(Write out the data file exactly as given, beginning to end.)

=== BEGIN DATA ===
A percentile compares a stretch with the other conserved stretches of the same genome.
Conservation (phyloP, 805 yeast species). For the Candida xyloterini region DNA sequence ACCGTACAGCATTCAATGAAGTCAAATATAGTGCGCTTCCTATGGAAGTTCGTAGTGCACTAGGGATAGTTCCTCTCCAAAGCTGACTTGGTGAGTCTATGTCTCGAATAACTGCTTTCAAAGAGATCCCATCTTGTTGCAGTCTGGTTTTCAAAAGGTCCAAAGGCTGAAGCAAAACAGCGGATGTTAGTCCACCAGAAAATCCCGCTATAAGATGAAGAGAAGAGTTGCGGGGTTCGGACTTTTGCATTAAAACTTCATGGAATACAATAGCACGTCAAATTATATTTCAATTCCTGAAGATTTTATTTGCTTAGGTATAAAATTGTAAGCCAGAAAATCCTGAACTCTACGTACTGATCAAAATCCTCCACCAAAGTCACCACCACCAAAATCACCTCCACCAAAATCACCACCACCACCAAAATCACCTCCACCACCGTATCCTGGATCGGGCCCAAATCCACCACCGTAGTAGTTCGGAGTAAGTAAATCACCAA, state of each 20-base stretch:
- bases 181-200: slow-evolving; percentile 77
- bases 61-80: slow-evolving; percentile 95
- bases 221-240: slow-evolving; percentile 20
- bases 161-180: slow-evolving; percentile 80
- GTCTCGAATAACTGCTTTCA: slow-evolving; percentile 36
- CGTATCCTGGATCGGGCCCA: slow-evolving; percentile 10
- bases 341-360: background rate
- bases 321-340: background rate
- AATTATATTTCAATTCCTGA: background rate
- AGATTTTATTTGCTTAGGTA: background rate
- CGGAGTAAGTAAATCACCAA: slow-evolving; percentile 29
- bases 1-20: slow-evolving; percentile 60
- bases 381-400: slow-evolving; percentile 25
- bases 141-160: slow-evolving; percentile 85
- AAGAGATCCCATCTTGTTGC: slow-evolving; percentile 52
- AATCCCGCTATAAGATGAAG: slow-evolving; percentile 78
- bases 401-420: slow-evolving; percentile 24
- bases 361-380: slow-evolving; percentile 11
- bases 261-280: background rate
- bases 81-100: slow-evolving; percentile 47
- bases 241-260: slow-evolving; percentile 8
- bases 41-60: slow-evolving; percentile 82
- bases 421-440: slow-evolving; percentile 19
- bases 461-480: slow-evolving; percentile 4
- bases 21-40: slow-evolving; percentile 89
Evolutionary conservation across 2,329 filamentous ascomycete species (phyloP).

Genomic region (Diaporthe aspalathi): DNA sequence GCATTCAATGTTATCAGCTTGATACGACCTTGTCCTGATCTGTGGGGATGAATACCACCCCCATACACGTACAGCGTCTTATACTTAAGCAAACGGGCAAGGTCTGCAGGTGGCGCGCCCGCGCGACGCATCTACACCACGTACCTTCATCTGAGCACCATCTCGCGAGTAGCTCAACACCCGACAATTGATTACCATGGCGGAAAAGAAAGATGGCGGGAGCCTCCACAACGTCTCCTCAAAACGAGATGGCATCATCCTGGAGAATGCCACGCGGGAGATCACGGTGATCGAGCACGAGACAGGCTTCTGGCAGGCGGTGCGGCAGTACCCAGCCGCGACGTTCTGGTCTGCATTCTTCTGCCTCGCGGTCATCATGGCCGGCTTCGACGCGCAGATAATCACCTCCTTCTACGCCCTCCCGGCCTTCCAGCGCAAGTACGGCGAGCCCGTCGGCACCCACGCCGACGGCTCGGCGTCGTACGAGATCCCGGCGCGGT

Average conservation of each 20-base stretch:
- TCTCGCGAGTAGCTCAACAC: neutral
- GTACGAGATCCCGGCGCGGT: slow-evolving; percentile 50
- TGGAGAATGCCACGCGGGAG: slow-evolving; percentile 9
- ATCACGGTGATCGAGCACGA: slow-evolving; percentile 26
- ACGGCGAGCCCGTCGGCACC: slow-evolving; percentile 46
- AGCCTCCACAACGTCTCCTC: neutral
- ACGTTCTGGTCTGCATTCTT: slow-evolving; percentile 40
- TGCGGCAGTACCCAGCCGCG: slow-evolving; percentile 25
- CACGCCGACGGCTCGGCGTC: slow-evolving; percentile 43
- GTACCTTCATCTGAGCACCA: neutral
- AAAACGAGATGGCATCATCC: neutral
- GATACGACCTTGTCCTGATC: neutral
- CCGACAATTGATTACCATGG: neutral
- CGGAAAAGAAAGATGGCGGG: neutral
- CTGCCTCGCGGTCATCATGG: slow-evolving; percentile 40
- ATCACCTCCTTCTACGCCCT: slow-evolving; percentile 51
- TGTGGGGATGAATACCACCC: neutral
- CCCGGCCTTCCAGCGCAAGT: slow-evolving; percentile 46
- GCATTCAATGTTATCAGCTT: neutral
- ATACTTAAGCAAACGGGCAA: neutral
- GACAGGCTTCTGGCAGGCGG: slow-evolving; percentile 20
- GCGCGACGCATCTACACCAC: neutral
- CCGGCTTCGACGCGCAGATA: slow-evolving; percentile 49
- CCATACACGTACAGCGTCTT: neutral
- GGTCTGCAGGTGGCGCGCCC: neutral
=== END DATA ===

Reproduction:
A percentile compares a stretch with the other conserved stretches of the same genome.
Conservation (phyloP, 805 yeast species). For the Candida xyloterini region DNA sequence ACCGTACAGCATTCAATGAAGTCAAATATAGTGCGCTTCCTATGGAAGTTCGTAGTGCACTAGGGATAGTTCCTCTCCAAAGCTGACTTGGTGAGTCTATGTCTCGAATAACTGCTTTCAAAGAGATCCCATCTTGTTGCAGTCTGGTTTTCAAAAGGTCCAAAGGCTGAAGCAAAACAGCGGATGTTAGTCCACCAGAAAATCCCGCTATAAGATGAAGAGAAGAGTTGCGGGGTTCGGACTTTTGCATTAAAACTTCATGGAATACAATAGCACGTCAAATTATATTTCAATTCCTGAAGATTTTATTTGCTTAGGTATAAAATTGTAAGCCAGAAAATCCTGAACTCTACGTACTGATCAAAATCCTCCACCAAAGTCACCACCACCAAAATCACCTCCACCAAAATCACCACCACCACCAAAATCACCTCCACCACCGTATCCTGGATCGGGCCCAAATCCACCACCGTAGTAGTTCGGAGTAAGTAAATCACCAA, state of each 20-base stretch:
- bases 181-200: slow-evolving; percentile 77
- bases 61-80: slow-evolving; percentile 95
- bases 221-240: slow-evolving; percentile 20
- bases 161-180: slow-evolving; percentile 80
- GTCTCGAATAACTGCTTTCA: slow-evolving; percentile 36
- CGTATCCTGGATCGGGCCCA: slow-evolving; percentile 10
- bases 341-360: background rate
- bases 321-340: background rate
- AATTATATTTCAATTCCTGA: background rate
- AGATTTTATTTGCTTAGGTA: background rate
- CGGAGTAAGTAAATCACCAA: slow-evolving; percentile 29
- bases 1-20: slow-evolving; percentile 60
- bases 381-400: slow-evolving; percentile 25
- bases 141-160: slow-evolving; percentile 85
- AAGAGATCCCATCTTGTTGC: slow-evolving; percentile 52
- AATCCCGCTATAAGATGAAG: slow-evolving; percentile 78
- bases 401-420: slow-evolving; percentile 24
- bases 361-380: slow-evolving; percentile 11
- bases 261-280: background rate
- bases 81-100: slow-evolving; percentile 47
- bases 241-260: slow-evolving; percentile 8
- bases 41-60: slow-evolving; percentile 82
- bases 421-440: slow-evolving; percentile 19
- bases 461-480: slow-evolving; percentile 4
- bases 21-40: slow-evolving; percentile 89
Evolutionary conservation across 2,329 filamentous ascomycete species (phyloP).

Genomic region (Diaporthe aspalathi): DNA sequence GCATTCAATGTTATCAGCTTGATACGACCTTGTCCTGATCTGTGGGGATGAATACCACCCCCATACACGTACAGCGTCTTATACTTAAGCAAACGGGCAAGGTCTGCAGGTGGCGCGCCCGCGCGACGCATCTACACCACGTACCTTCATCTGAGCACCATCTCGCGAGTAGCTCAACACCCGACAATTGATTACCATGGCGGAAAAGAAAGATGGCGGGAGCCTCCACAACGTCTCCTCAAAACGAGATGGCATCATCCTGGAGAATGCCACGCGGGAGATCACGGTGATCGAGCACGAGACAGGCTTCTGGCAGGCGGTGCGGCAGTACCCAGCCGCGACGTTCTGGTCTGCATTCTTCTGCCTCGCGGTCATCATGGCCGGCTTCGACGCGCAGATAATCACCTCCTTCTACGCCCTCCCGGCCTTCCAGCGCAAGTACGGCGAGCCCGTCGGCACCCACGCCGACGGCTCGGCGTCGTACGAGATCCCGGCGCGGT

Average conservation of each 20-base stretch:
- TCTCGCGAGTAGCTCAACAC: neutral
- GTACGAGATCCCGGCGCGGT: slow-evolving; percentile 50
- TGGAGAATGCCACGCGGGAG: slow-evolving; percentile 9
- ATCACGGTGATCGAGCACGA: slow-evolving; percentile 26
- ACGGCGAGCCCGTCGGCACC: slow-evolving; percentile 46
- AGCCTCCACAACGTCTCCTC: neutral
- ACGTTCTGGTCTGCATTCTT: slow-evolving; percentile 40
- TGCGGCAGTACCCAGCCGCG: slow-evolving; percentile 25
- CACGCCGACGGCTCGGCGTC: slow-evolving; percentile 43
- GTACCTTCATCTGAGCACCA: neutral
- AAAACGAGATGGCATCATCC: neutral
- GATACGACCTTGTCCTGATC: neutral
- CCGACAATTGATTACCATGG: neutral
- CGGAAAAGAAAGATGGCGGG: neutral
- CTGCCTCGCGGTCATCATGG: slow-evolving; percentile 40
- ATCACCTCCTTCTACGCCCT: slow-evolving; percentile 51
- TGTGGGGATGAATACCACCC: neutral
- CCCGGCCTTCCAGCGCAAGT: slow-evolving; percentile 46
- GCATTCAATGTTATCAGCTT: neutral
- ATACTTAAGCAAACGGGCAA: neutral
- GACAGGCTTCTGGCAGGCGG: slow-evolving; percentile 20
- GCGCGACGCATCTACACCAC: neutral
- CCGGCTTCGACGCGCAGATA: slow-evolving; percentile 49
- CCATACACGTACAGCGTCTT: neutral
- GGTCTGCAGGTGGCGCGCCC: neutral